Bèla Novàk, Department of Biochemistry, University of Oxford
10th May 2017 at 12:00pm [Download iCalendar / .ics file]
In order to maintain genome integrity and an effective nucleocytoplasmic ratio from one generation to the next, cells carefully monitor progression through their replication-division cycle and fix any errors before they jeopardize the progeny of the cellular reproduction process. These error surveillance and correction mechanisms operate at distinct ‘checkpoints’ in the cell division cycle, where a growing cell must ‘decide’ whether it must wait for errors to be corrected or it may proceed to the next phase of the cell cycle. Once a decision is made to proceed, the cell unequivocally enters into a qualitatively different biochemical state, which makes cell cycle transitions switch-like and irreversible. These characteristics of cell cycle transitions are best explained by bistable switches with different activation and inactivation thresholds, resulting in a hysteresis effect. Almost 25 years ago, John Tyson and I proposed that the activity of the mitosis-inducing protein kinase, Cdk1:CycB, is controlled by an underlying bistable switch generated by positive feedbacks involving inhibitory phosphorylations of the kinase subunit. Numerous predictions of this model were experimentally verified by different groups, and bistability has become a paradigm of cell cycle transitions. The phosphorylation of mitotic proteins by Cdk1:CycB is counteracted by a protein phosphatase, PP2A:B55, which is inhibited during mitosis by a stoichiometric binding partner, ENSA-P, which is itself activated by Greatwall-kinase. Using mathematical modelling guided by biochemical reconstitution experiments, we showed recently that the BEG (B55-ENSA-Greatwall) pathway also represents a bistable, hysteretic switch controlled by the activity of Cdk1:CycB. Bistable regulation of the kinase (Cdk1:CycB) and the phosphatase (PP2A:B55) makes hysteresis a robust property of mitotic control, with suppression of futile cycling of protein phosphorylation and dephosphorylation during M phase. These considerations show that both entry into and exit from mitosis are controlled by bistable switches intimately connected to the activities of the major mitotic kinase, Cdk1:CycB, and phosphatase, PP2A:B55. Intriguingly, the ‘design principle’ of the BEG pathway is operative as well at two other cell cycle checkpoints, as will be discussed.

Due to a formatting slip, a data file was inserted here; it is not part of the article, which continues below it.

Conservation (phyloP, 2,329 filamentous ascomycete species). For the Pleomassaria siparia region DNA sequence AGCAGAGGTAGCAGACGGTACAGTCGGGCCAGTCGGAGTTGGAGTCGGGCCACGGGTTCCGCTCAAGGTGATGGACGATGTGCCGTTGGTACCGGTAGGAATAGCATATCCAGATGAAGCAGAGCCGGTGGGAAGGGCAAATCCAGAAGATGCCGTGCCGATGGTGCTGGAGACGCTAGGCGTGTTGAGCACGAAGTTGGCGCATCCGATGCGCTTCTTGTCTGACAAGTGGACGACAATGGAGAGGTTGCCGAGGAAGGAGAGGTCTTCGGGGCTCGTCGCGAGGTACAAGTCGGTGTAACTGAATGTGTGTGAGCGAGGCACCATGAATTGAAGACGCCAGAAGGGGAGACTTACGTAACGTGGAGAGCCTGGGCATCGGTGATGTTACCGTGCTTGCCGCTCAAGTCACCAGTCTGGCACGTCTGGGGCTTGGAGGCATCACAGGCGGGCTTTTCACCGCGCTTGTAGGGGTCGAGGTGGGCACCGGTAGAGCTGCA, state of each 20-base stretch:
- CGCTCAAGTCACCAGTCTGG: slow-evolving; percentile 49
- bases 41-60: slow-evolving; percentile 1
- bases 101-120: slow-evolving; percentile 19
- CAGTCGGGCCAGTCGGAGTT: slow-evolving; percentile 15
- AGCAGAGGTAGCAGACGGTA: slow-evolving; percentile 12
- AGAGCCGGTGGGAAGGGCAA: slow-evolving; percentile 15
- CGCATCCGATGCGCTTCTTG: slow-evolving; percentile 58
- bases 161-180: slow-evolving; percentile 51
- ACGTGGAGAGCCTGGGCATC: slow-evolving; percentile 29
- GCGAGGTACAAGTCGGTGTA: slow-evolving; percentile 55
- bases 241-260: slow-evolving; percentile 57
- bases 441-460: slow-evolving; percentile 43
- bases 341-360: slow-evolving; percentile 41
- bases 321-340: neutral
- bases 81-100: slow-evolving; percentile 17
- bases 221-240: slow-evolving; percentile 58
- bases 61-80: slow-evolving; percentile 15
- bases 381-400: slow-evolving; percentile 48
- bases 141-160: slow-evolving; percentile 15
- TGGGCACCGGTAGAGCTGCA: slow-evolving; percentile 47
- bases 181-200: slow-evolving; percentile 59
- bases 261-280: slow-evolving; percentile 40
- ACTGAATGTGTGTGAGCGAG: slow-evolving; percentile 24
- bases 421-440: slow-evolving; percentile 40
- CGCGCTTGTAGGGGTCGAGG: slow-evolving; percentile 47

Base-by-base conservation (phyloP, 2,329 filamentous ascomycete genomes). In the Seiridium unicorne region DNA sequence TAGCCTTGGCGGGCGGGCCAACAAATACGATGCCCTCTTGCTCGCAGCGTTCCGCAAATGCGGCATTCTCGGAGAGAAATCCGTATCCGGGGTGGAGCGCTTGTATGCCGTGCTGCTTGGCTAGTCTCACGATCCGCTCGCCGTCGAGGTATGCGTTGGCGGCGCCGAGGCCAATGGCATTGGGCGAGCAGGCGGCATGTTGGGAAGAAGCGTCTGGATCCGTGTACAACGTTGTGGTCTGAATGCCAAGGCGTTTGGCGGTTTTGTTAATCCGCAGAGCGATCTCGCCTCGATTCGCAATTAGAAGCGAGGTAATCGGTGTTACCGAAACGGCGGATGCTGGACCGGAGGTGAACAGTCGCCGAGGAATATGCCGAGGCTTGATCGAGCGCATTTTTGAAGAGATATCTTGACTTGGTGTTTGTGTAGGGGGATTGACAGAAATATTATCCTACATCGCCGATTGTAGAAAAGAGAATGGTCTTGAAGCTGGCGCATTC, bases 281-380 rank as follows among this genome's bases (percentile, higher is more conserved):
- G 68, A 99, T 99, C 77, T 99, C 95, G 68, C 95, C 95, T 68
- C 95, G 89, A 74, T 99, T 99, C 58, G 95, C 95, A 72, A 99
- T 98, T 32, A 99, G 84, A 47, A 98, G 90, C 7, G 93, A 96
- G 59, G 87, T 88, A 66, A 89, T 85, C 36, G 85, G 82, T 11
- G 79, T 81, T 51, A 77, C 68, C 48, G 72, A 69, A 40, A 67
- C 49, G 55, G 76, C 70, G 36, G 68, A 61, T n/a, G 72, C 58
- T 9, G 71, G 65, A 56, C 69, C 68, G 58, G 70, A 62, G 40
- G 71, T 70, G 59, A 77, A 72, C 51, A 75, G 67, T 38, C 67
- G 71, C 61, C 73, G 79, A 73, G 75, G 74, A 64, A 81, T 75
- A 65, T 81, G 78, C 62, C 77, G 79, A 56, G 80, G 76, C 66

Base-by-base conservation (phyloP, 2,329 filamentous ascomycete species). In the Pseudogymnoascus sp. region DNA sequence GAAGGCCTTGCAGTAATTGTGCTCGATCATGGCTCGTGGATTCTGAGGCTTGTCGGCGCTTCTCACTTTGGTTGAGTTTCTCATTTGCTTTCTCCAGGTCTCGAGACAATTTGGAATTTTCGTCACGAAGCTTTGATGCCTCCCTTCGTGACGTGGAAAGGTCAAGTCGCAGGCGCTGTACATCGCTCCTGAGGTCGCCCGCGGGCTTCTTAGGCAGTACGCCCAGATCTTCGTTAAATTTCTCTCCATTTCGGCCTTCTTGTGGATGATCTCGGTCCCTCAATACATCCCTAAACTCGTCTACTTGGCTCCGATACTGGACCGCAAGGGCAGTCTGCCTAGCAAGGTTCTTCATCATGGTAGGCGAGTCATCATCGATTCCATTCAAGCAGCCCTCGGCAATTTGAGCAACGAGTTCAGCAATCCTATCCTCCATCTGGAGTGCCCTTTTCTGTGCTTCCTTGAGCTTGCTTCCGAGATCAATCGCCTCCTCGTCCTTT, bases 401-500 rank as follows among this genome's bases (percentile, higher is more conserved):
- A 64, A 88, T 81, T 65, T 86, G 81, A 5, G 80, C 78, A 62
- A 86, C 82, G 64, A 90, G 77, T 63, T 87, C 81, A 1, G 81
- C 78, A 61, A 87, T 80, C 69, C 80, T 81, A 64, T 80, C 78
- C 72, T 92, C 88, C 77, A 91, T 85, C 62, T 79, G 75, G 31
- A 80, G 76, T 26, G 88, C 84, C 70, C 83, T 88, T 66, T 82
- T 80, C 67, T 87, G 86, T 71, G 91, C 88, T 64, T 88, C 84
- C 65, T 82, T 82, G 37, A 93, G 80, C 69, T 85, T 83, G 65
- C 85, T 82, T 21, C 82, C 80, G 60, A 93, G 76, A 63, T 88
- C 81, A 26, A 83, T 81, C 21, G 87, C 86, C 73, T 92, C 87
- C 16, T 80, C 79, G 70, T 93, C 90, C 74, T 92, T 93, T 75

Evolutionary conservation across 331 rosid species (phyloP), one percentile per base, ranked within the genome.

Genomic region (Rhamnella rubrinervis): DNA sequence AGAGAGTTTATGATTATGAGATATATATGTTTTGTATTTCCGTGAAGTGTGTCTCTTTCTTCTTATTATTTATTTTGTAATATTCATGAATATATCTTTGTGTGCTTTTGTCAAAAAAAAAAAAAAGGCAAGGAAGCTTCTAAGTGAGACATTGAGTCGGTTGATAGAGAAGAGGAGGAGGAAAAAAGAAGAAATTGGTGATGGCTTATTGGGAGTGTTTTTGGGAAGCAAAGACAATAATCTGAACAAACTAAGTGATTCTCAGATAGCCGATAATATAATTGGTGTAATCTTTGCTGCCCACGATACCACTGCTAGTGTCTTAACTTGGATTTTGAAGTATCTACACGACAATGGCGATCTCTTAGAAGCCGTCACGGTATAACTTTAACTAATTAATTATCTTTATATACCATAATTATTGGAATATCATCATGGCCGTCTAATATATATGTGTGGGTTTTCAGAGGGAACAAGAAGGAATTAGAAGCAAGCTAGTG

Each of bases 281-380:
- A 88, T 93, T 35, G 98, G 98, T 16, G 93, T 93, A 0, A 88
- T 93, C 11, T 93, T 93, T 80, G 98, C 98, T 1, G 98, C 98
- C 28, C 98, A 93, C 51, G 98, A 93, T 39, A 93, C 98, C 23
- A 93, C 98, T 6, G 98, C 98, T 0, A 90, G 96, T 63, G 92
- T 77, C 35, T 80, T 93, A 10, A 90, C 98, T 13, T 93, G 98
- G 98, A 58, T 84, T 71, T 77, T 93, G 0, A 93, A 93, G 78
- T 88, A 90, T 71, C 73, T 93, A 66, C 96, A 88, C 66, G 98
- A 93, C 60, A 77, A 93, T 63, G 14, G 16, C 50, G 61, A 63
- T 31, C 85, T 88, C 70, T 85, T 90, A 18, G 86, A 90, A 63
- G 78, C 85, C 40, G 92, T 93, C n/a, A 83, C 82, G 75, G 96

Seminars are available in .ics format utilised by various calendar and email programs including Google Calendar, Apple iCal, and Microsoft Outlook.
Events and seminars are available via an RSS feed. Please click the link below to subscribe.